Born: Established: 1920 Budapest,
Andras Dezsery obtained a Doctorate in Public Administration and Political Science from Pázmány Péter University. He started working as a professional journalist and assistant editor for several Budapest papers as a student and, following the completion of his studies, he worked as press secretary and later editor-in-chief of Levente Hírközpont (a news centre in three languages) and the newspaper Lányok Útja. In 1943/44 he trained as a cavalry officer and was sent to the front as a war correspondent. After the war he came to Australia via Germany, first working in a rubber factory, then establishing himself as a cleaning contractor.
In 1975 he established Dezséry Ethnic Publications, later renamed Dezséry Publications, to make possible the publication of writing by migrants, both in English and other languages. By 1986 he had published over 25 titles in various languages, some in bilingual editions (and six with the assistance of the Literature Board of the Australia Council). He has published his writings in Magyar Élet, Ausztráliai Magyarság, Nemzeti Újság and in SCOPP. An advocate of migrants' rights and active in ethnic and community affairs, he was awarded the Order of Australia Medal (OAM) in 1986. He has been a member of PEN International, Free Hungarian Journalists Living Abroad, the Árpád Academy, the Australian Book Publishers' Association, the National Book Council, the Australian Studies Association, Adelaide Writers' Centre, the Multicultural Artworkers group and a founding member and vice president of the Multilingual Authors Association in South Australia.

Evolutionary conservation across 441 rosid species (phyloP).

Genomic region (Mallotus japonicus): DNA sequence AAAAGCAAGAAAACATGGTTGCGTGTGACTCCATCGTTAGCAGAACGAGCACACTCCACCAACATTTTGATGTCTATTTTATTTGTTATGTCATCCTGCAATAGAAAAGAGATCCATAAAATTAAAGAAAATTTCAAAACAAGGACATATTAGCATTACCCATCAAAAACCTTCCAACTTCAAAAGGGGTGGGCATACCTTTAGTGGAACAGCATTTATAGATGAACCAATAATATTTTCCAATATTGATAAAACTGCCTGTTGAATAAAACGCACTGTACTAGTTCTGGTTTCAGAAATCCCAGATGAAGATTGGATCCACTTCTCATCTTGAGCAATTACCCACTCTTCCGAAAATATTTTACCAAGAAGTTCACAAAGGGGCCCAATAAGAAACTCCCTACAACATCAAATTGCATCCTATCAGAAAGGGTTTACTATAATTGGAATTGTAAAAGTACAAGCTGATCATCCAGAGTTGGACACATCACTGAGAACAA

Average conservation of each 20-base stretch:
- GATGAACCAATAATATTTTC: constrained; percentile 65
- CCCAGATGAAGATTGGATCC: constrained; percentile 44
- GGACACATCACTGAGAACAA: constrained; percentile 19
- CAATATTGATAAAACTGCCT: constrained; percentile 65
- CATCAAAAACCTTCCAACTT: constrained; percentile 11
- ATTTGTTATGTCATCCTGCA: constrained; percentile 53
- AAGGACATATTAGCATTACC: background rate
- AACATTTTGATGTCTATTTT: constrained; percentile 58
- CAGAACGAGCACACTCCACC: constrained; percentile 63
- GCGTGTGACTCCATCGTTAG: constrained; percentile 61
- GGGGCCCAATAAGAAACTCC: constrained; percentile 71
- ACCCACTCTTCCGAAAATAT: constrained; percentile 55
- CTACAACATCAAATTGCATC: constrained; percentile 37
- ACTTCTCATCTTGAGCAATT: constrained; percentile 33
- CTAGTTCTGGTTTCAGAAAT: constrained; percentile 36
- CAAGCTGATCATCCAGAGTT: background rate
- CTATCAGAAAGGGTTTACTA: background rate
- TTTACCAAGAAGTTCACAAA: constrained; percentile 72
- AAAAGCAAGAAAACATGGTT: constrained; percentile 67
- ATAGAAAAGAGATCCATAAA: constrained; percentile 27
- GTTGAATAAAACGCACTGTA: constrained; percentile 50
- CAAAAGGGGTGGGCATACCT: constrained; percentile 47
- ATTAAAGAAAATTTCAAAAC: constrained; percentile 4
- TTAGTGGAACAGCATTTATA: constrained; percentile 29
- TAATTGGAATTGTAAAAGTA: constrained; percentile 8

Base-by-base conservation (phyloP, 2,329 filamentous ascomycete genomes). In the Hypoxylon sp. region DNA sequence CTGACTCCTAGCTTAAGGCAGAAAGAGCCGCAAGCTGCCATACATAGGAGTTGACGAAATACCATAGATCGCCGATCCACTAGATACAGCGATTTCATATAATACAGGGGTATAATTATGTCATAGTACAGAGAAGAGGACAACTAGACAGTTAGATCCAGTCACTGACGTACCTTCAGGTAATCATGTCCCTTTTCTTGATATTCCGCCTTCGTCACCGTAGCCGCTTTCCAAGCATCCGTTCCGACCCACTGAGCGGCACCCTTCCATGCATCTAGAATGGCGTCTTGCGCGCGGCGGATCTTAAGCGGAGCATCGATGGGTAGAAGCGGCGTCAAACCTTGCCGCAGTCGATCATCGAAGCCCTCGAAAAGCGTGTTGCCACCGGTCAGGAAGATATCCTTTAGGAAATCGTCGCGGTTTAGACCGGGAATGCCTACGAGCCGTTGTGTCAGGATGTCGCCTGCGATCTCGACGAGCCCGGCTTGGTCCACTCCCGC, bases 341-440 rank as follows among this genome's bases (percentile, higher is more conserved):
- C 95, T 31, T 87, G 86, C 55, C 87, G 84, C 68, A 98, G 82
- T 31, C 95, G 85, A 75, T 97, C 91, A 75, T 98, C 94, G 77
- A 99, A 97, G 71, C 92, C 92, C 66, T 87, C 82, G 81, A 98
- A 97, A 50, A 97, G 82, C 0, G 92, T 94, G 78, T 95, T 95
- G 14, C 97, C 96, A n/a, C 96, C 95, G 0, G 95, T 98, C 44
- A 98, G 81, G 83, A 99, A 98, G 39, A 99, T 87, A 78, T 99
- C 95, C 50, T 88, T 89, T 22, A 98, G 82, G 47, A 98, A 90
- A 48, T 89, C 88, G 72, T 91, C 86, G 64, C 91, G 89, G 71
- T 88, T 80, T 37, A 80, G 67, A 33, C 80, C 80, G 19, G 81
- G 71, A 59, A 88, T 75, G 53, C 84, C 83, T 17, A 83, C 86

Dezséry has been a writer-in-residence in Perth in 1986 at the invitation of the Ethnic communities Council of Western Australia and lectured on multicultural authors and book publishing while writing his autobiography. He has also given public lectures in Kecskemét, Hungary at the invitation of the Mother Tongue World Conference and sponsored by the Australia Council. As well, he has organised public readings, concerts and film evenings in Australia and the USA to raise money for the Hungarian Village Retirement Centre. In 1943 his work Bizzatok a Magyar Ifjuságban won a Levente Medal (first class) for writing. In 1980 he was interviewed on television by the Hon. Al Grassby on his early life in Australia and work in publishing after his anthology, English and other than English, won a commendation in the NSW Premier's Literary Awards. He has read in Adelaide (1982 and 1984), Sydney, Melbourne, Perth, Los Angeles, Cleveland (Ohio), New York and Kecskemét, Hungary between 1977 and 1989.